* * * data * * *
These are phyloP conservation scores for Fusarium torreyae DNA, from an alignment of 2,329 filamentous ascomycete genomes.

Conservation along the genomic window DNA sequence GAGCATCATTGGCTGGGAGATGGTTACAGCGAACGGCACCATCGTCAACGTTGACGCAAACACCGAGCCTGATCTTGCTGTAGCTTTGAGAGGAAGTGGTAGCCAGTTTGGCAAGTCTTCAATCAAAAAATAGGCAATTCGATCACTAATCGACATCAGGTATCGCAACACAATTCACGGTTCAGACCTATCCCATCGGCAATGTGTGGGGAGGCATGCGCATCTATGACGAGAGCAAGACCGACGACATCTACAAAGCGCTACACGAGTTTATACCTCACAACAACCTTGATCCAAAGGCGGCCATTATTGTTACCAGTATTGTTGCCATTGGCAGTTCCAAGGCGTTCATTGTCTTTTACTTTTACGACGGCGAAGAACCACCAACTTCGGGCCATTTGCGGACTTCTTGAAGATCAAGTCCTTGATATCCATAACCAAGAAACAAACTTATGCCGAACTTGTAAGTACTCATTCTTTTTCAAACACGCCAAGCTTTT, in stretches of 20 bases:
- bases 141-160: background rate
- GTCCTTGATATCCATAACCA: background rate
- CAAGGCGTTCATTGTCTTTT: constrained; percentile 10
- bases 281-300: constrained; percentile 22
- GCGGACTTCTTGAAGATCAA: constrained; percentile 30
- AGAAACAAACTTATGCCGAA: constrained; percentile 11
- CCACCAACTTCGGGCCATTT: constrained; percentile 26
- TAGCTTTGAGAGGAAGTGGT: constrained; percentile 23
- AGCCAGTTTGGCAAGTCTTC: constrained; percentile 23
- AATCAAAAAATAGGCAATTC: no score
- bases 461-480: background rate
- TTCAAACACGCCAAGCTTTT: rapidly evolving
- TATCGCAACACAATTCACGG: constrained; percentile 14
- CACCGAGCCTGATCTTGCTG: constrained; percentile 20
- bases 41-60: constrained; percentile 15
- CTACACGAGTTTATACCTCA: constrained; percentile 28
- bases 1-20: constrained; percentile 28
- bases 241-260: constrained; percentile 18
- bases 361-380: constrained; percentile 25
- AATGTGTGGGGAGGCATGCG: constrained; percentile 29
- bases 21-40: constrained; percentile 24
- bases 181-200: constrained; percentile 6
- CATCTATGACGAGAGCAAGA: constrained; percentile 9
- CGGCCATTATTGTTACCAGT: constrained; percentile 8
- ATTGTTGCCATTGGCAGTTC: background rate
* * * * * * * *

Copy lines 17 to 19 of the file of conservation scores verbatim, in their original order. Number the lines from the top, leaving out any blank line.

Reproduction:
- bases 41-60: constrained; percentile 15
- CTACACGAGTTTATACCTCA: constrained; percentile 28
- bases 1-20: constrained; percentile 28